Louisiana AG deals blow to death row inmates’ clemency requests

BATON ROUGE — Louisiana Attorney General Jeff Landry dealt a historic blow to some death row inmates who have recently filed clemency requests.

In response to a question from Louisiana’s Board of Pardons and Committee on Parole regarding clemency requests filed more than a year after a judge has issued an appeal ruling in capital cases, Landry wrote an opinion on Wednesday stating that it’s not possible.

Landry’s four-page opinion asserts that the pardon and parole board can’t use a waiver written into its policy to consider clemency pleas more than a year after a judge’s ruling. He points out that this is partly because the death row prisoners don’t have execution dates set.

“The broad and ill-defined waiver ostensibly empowers the board to repeal portions of its own rules and enact new ones at will, on an ad-hoc basis, and without any notice to the public,” Landry wrote. “Such a result is impermissible under Louisiana law. In the matter at hand, there exists no factual basis for the board to engage in emergency rulemaking.”

The influx of clemency applications occurred in June after a bill to remove the death penalty failed during Louisiana’s legislative session for the fifth time in the last six years.

According to the Death Penalty Information Center, Edwards expressed his opposition to capital punishment in a seminar at Loyola University in New Orleans on March 22. During the seminar, Edwards based his opposition to the death penalty on his religious faith and stated, “The death penalty is so final. When you make a mistake, you can’t get it back. And we know that mistakes have been made in sentencing people to death.” He also noted that a shortage of lethal injection drugs has halted all executions in the state for the past 13 years, with Louisiana carrying out only one execution in almost 21 years, which occurred in 2010.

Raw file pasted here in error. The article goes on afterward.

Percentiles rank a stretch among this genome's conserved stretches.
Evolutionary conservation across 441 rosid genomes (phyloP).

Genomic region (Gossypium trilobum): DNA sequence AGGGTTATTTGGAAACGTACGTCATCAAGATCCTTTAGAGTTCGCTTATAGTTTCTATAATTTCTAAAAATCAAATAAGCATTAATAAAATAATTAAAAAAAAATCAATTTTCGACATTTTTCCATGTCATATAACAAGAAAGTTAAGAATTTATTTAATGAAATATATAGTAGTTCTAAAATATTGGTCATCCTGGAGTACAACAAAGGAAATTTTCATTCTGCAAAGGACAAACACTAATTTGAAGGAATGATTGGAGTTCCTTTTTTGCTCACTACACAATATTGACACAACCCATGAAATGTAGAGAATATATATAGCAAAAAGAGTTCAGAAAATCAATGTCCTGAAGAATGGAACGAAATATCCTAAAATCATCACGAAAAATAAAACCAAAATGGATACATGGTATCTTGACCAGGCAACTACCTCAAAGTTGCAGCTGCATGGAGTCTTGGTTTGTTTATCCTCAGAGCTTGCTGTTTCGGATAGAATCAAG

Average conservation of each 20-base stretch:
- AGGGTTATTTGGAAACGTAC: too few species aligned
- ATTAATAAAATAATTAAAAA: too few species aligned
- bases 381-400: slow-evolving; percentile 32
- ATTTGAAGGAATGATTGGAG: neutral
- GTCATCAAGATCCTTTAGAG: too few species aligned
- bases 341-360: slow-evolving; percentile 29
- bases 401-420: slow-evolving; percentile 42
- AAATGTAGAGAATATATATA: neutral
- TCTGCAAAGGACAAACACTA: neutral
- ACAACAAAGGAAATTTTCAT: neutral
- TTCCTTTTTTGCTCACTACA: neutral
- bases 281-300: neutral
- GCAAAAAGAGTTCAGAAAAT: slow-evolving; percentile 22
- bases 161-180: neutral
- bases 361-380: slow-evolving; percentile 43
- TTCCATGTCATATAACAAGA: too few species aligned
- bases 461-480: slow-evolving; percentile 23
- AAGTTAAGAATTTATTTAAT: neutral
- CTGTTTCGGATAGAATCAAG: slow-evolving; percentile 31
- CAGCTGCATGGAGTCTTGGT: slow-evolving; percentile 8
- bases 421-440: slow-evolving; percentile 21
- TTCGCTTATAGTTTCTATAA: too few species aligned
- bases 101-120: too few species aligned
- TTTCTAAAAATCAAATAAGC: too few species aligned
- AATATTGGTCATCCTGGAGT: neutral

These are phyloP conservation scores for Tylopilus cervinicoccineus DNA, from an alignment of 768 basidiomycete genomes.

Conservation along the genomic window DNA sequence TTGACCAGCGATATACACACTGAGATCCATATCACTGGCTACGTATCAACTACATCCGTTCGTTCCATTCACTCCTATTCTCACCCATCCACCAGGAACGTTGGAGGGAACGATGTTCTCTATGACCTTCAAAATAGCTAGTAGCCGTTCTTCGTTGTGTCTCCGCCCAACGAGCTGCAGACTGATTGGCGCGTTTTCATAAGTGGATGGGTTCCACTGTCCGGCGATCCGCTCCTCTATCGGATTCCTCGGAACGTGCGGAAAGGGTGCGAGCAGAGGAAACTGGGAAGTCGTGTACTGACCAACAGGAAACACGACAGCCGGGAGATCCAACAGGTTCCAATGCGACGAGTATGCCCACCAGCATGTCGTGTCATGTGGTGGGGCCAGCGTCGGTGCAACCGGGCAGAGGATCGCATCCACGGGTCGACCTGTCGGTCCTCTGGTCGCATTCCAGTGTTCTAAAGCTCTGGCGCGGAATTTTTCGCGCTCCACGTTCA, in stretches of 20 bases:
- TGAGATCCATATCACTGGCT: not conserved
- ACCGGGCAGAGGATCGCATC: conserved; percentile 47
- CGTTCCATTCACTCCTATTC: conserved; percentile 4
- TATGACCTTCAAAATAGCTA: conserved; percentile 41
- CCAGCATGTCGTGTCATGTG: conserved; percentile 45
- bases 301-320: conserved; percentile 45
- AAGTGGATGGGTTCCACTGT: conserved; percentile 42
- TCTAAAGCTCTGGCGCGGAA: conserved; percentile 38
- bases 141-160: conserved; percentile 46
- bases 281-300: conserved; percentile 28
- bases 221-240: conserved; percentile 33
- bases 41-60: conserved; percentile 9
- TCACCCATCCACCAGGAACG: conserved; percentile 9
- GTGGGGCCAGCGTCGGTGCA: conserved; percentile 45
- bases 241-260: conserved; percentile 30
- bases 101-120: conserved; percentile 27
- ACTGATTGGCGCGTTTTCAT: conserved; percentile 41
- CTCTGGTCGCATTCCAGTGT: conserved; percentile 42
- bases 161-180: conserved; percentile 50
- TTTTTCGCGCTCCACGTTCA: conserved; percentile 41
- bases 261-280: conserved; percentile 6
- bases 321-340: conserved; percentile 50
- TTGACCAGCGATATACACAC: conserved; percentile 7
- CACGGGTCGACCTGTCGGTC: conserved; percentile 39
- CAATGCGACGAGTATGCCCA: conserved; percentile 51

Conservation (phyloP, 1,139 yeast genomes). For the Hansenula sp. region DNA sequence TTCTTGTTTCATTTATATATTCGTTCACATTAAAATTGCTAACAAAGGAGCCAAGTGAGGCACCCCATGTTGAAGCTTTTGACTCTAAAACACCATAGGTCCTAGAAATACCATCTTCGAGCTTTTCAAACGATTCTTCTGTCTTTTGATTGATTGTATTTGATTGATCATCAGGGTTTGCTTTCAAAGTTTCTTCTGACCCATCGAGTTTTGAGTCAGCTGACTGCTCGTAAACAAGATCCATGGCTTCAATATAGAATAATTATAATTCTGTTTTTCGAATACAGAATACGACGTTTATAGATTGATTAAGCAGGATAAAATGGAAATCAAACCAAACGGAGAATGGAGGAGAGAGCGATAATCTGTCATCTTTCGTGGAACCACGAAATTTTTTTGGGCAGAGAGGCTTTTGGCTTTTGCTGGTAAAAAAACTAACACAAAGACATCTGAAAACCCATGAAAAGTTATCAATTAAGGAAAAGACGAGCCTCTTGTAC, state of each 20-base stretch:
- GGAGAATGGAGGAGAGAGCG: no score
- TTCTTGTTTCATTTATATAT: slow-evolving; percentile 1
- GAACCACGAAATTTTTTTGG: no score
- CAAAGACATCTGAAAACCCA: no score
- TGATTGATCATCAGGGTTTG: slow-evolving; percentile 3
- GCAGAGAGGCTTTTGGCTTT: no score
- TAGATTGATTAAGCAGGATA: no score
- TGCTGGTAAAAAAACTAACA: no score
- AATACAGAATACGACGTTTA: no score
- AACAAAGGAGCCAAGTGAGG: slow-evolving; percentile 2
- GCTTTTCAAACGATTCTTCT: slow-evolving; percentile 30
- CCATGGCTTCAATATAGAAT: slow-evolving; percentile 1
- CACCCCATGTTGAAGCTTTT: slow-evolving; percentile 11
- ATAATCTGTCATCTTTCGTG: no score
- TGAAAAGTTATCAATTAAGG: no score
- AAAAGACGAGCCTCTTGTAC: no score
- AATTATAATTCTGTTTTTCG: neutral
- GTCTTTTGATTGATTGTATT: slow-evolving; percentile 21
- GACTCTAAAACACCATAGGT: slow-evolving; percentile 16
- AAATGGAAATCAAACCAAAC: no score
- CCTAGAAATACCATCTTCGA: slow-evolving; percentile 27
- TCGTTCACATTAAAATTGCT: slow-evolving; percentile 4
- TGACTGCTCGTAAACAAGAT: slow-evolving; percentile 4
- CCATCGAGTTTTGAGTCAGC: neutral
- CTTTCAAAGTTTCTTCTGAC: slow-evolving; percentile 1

Since 1973, 11 prisoners have been freed from the state’s death row and exonerated. Notably, the state carried out an execution when Gerald Bordelon was voluntarily put to death in 2010 for the murder of his 12-year-old stepdaughter, Courtney LeBlanc.

The Capital Area Law Enforcement Foundation opposes the clemency hearings, including those of 11 convicted killers from East Baton Rouge Parish. CALEF President Pat Englade expressed concerns that these expedited proceedings seem to deviate from the standard protocols, timetables, and procedures of clemency actions. He suggested that this rush may serve a political purpose, aiming to complete the cases before Gov. John Bel Edwards leaves office.

Englade further questioned how it benefits the state of Louisiana and the criminal justice system to move these cases forward, leaving little time for the prosecutors and the families of victims to prepare their pertinent testimony.

“By all appearances, these expedited proceedings fall outside of the standard protocols, timetables, and procedures of clemency actions, and further appear to be so to suit a political purpose, that being to have them completed before Gov. John Bel Edwards leaves office,” Englade said. “Current reporting shows that there are more than 400 cases in line ahead of these capital cases, which leads to a very important question: How does it benefit the state of Louisiana and our criminal justice system to move these cases forward, leaving the prosecutors who handled them, and the families of their victims very little time to prepare their pertinent testimony?”

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